The Henry Hub spot price for natural gas is expected to increase to $4.00/MMBtu next year, compared with an estimated $3.71/MMBtu this year and an average $2.75/MMBtu in 2012, according to the U.S. Energy Information Administration (EIA). Those projections are both higher than EIA had expected last month, when it estimated 2013 to be $3.68/MMBtu and 2014 to be $3.91/MMBtu (seeNGI, Sept. 16).
Henry Hub spot prices averaged $3.62/MMBtu in September, up 19 cents from August, EIA said in its Short-Term Energy and Winter Fuels Outlook, which was released last week. “While prices declined from April through August, they began increasing last month in anticipation of winter heating demand,” said the agency.
Gas futures prices for January 2014 delivery (for the five-day period ending Oct. 3) averaged $3.83/MMBtu. Current options and futures prices imply that market participants place the lower and upper bounds for the 95% confidence interval for January 2014 contracts at $2.91/MMBtu and $5.04/MMBtu, respectively. At this time one year ago, the gas futures contract for January 2013 averaged $3.84/MMBtu, and the corresponding lower and upper limits of the 95% confidence interval were $2.77/MMBtu and $5.31/MMBtu, EIA said.
Some analysts, citing the impact on prices of robust production out of the Marcellus Shale, have recently trimmed their price forecasts for 2013 and beyond (see related story; NGI, Aug. 26). Bank of America analysts “see downside risk” to its 2014 price forecast of $4.20/MMBtu, while Bernstein Research analysts said they expect Henry Hub prices to average $4.00/Mcf gas price in 2014 and 2015, though Marcellus resource estimates could continue to increase.
With the natural gas production boom out of the Utica and Marcellus shales of Pennsylvania, West Virginia and Ohio continuing to lower prices of the commodity in the region, EIA analysts believe by early next year the price of southwestern Pennsylvania natural gas at the TCO Appalachia trading point (NGI‘s Columbia Gas index) will more regularly fall below the benchmark Henry Hub located in Erath, LA.
“Natural gas prices in the Mid-Atlantic have traditionally been more expensive than Henry Hub, reflecting the cost of moving natural gas from the production in the Gulf region to consumers along the East Coast,” EIA said last week. “Increased production from the Marcellus region began changing that relationship in 2011.”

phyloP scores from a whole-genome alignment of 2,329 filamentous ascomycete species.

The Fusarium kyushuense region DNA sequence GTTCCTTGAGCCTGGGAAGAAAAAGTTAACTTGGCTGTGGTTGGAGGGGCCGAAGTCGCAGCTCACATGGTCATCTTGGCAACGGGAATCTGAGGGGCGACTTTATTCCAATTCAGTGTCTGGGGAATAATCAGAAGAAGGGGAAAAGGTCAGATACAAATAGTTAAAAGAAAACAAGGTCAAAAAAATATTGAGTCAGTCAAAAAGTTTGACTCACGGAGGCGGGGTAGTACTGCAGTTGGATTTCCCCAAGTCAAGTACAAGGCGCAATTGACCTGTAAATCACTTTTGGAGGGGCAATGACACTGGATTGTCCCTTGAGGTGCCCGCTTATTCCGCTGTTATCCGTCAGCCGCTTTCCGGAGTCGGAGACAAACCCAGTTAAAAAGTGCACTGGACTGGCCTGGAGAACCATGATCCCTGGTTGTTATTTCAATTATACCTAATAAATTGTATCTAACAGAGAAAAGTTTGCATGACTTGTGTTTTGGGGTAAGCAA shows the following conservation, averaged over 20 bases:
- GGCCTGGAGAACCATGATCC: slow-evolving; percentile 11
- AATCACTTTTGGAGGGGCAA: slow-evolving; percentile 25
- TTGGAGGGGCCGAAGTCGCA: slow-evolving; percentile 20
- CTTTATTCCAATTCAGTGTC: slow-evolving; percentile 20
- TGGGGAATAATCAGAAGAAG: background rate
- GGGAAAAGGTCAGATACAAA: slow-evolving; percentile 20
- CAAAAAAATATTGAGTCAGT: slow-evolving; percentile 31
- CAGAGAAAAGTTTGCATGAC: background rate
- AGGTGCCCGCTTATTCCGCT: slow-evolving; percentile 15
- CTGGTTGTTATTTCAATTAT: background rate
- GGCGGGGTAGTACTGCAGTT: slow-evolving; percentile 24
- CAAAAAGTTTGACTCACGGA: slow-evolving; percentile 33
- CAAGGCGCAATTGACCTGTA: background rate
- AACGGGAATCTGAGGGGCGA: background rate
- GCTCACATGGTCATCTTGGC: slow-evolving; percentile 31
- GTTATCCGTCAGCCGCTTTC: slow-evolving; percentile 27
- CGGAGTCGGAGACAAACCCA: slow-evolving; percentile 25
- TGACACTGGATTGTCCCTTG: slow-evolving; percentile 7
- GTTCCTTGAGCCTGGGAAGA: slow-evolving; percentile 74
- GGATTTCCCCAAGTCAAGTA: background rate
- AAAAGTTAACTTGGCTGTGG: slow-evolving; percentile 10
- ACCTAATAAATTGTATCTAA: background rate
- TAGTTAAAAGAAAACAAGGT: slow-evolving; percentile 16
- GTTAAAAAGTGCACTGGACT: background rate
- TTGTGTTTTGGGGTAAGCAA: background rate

According to EIA data, natural gas production in the Northeast has grown by about 3.2 Bcf/d so far in 2013, a 30% increase from the same period last year. Total natural gas production in the region reached 12.2 Bcf/d in August, a 4.1-Bcf/d increase from August 2012 and a 2.5-Bcf/d increase from the end of last year.
Production in West Virginia reached 2.4 Bcf/d in August, which is 0.8 Bcf/d above the August 2012 level, with 0.6 Bcf/d of that growth occurring in 2013, EIA data show. The liquids-rich areas of the state experienced the most growth as a result of the beginning of operations at two new natural gas processing facilities — the Mobley (Wetzel County, WV) and Natrium (Marshall County, WV) — and the expansion of several existing plants.
The EIA said the Pennsylvania growth is coming mostly from dry gas production in the northeastern portion of the state, which coincides with infrastructure improvements in the region, as gathering lines and pipeline capacity expansions have helped flow more gas to market. However, capacity constraints still plague Marcellus production in northeastern Pennsylvania, which has put downward pressure on associated prices. NGI Shale Daily’s Shale Price Indices show a significant gap in prices between the two major production zones of the Marcellus. For gas traded last Tuesday for Wednesday delivery, NGI’s Marcellus Northeast-PA index averaged $2.33/MMBtu, while NGI’s Marcellus Southwest-PA/WV index came in with an average of $3.54/MMBtu. NGI‘s Henry hub index on the day averaged $3.71/MMBtu.
NGI Director of Strategy and Research Patrick Rau noted that the Marcellus in Pennsylvania is so large that if it were in two different states, it may very well be considered to be two different basins due to well economics and pipeline infrastructure.
“Gas in some portions of southwest Pennsylvania is more liquids rich, so that obviously gives a boost to the economics,” Rau said. “But what hasn’t been as obvious is the fact that the southwest portion of Pennsylvania has been served by pipelines that were designed to handle both receipts and deliveries in the same general area. There was already legacy, more conventional production in southwest Pennsylvania, so pipelines like Dominion Transmission and Columbia Gas (TCO) were in a much better position to absorb the surge in Marcellus production.”